Clinton said she would discuss with President Sheikh Sharif Ahmed how the world could help stabilise the Horn of Africa country, which Western security agencies say is a haven for militants plotting attacks in the region and beyond.

“We know we’re facing a very difficult conflict, and we also know that the presence of al Shabaab and terrorist elements within Somalia poses a threat,” said Clinton, ahead of the meeting, on the sidelines of a U.S.-African trade conference.

“It poses a threat to Kenya, poses a threat to the stability of Africa and beyond. So this is an area where we’re going to work even more closely together,” she added.

The United States has offered military aid to Somalia’s government, including more than 40 tonnes of weapons and ammunition in recent months, as it battles al Shabaab.

At the meeting, in the Kenyan capital Nairobi, Clinton is expected to promise more financial aid, including additional shipments of weapons, although these had been scheduled a while ago, a senior U.S. official travelling with Clinton said.

Washington has also offered training for security forces and logistical help.

NO U.S. TROOPS

The Obama administration has ruled out sending U.S. forces to help fight against Islamist militants. The last U.S. involvement in Somalia — during Clinton’s husband Bill Clinton’s presidency — ended in shambles.

In a battle that inspired the film “Black Hawk Down”, 18 U.S. soldiers were killed in Mogadishu in October 1993, marking the beginning of the eventual withdrawal of a U.S.-U.N. peacekeeping force from Somalia.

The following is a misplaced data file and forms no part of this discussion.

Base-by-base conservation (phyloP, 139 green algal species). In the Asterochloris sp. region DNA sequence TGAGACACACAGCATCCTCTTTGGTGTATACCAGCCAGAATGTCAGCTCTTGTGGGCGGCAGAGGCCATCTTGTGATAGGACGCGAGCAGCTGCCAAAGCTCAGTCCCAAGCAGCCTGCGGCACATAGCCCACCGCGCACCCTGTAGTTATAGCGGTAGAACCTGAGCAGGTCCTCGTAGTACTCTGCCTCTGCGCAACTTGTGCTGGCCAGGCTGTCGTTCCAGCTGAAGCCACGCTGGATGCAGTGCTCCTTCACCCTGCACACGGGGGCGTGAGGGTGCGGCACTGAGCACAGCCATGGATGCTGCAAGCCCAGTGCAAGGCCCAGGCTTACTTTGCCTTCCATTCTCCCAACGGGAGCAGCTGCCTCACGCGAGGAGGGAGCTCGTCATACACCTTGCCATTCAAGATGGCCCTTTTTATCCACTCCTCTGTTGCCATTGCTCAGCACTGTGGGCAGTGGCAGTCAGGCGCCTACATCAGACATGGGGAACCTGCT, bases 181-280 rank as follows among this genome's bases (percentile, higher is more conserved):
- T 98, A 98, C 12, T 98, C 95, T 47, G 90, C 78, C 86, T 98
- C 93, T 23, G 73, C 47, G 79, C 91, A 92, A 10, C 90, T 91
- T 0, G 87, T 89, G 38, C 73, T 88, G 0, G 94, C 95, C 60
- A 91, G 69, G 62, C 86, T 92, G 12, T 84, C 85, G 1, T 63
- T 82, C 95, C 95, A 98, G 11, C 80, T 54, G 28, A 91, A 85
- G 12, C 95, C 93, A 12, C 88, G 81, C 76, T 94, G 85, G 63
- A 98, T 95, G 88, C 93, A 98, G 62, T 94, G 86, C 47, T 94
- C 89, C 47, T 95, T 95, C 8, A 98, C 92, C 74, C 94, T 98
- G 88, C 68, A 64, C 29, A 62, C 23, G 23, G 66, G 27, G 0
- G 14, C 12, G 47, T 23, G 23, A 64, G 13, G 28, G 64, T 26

There is still debate within the Obama administration over how to handle the crisis and whether putting full U.S. support behind Ahmed is wise.

Ahmed was elected in January under a U.N.-brokered process that was Somalia’s 15th attempt to set up a central government since 1991.

Africa expert Jennifer Cooke of the Center for Strategic and International Studies, a Washington thinktank, said while Ahmed’s government was seen as imperfect, he was also viewed by many as the only option available.

“I am not sure what she is going to get out of this meeting,” said Cooke of Clinton’s meeting, which is also expected to tackle a rise in piracy off Somalia’s coast.

The Horn of Africa’s coastal waters — vital shipping lanes linking Asia and Europe — have become a focus of pirates who have made off with countless millions of dollars in ransom from hijacking vessels, including U.S.-flagged ships.

Pirates are expected to step up attacks on ships off Somalia’s coast in the coming months as the end of the monsoon season brings better weather.